He looked back again at the column of men. Half of them looked like young recruits who’d probably never even known a woman, and would probably pay good money to do so. The other half were rugged old timers who would definitely pay good money to do so. Problem was, he was yet to find any suitable ‘ladies’ in Kalispell. He might have to go farther afield to recruit to his remuda.
    "And the United States cavalry does not pay their men in scrip. Out on the frontier or on campaign, the men might not get their money right away but they are paid in cash," Benjamin frowned.
    Lorenzo looked at the mustachioed officer long and hard. “Yeah, … that’s good. Good they get paid. Say, you seem to take life pretty serious, Cap. Don’t you ever have a little fun? Take a drink? Flirt with the ladies? Little sociable game o’ chance with your friends?” he asked, like the feller probably even had any friends. He wasn’t just pitching his trade, he was genuinely interested in whether this man ever actually enjoyed himself or just lived to follow army orders.
  7. Lorenzo Crabbe
    "I'm not married but my heart is taken anyway."
    “Oooo! You in love!” nodded the Chinese man “Heavenly state to be in, if Lady feel same way! Feel like Hell, if Lady not feel same way. You seem like happy man Mr Ryker, Fa thinks Lady feel same way!” he chuckled as they walked down the stairs.
    "Drinks sound good right about now. I need one." After that weird little interaction up there.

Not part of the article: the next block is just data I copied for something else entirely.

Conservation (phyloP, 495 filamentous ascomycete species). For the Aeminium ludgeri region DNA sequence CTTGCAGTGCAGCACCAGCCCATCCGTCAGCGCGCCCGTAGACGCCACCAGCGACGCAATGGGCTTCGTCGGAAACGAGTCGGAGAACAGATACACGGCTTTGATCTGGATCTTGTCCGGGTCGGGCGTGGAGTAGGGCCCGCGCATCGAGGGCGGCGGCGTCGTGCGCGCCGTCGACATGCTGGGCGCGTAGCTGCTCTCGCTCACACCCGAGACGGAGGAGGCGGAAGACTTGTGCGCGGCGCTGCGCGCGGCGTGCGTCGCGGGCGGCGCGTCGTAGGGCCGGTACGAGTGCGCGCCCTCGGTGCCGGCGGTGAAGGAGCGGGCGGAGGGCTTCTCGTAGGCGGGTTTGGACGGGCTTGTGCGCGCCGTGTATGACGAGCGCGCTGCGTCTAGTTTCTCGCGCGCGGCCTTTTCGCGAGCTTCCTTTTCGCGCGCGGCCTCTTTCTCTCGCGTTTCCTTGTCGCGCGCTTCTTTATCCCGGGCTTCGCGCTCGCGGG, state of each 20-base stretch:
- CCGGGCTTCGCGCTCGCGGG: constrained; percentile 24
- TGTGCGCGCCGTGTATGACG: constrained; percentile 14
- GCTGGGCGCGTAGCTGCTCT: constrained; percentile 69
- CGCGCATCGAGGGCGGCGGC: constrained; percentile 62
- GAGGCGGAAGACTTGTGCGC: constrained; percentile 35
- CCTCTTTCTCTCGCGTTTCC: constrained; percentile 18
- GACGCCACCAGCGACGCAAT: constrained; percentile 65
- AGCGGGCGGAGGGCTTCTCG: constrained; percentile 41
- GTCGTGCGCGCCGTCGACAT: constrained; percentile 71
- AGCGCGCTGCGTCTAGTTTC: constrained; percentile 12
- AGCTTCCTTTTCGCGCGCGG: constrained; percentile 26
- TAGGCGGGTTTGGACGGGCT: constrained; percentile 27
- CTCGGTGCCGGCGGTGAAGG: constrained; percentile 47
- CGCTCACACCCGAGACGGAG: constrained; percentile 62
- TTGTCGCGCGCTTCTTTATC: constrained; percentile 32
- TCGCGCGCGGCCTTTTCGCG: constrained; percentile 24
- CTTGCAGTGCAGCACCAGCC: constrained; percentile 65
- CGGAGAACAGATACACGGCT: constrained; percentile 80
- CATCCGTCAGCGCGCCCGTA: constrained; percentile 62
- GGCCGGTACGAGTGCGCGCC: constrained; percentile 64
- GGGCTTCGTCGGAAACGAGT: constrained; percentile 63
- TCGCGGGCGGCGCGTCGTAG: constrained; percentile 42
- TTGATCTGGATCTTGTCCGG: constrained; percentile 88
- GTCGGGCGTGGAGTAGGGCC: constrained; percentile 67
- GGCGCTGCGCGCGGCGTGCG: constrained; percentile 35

“Yeah, sit down here…” said Crabbe impatiently, pulling his chair up to a large table that had plans unrolled upon it, and various can and tools placed on each corner to stop it rolling back up. “Get the rocker, Charlie.” He called to Fa.

    "So, I've met two of your associates...any more working with you?" He was wondering what the Chinese man's position in the whole 'company' was.
    “On the mining stuff?” Lorenzo asked, clearly he had a few more ‘irons in the fire’ than just this project “Nah. Not yet. Might need some hired muscle later on, but this here part just needs us three.” More profit that way, he grinned.
    Charlie brought the rocker and placed it on the table. While Crabbe took a swig of his whiskey.

    “Oh, well , actually... Charlie’s added a few improvements to the standard model, see here…” he pointed to the riffles that would catch the gold dust as the river sludge was washed through the contraption “Gonna cover that in canvas instead of plain wood, that’ll need some sewing up.”
    “Perhaps Miss Bridget can do sewing?” suggested Fa.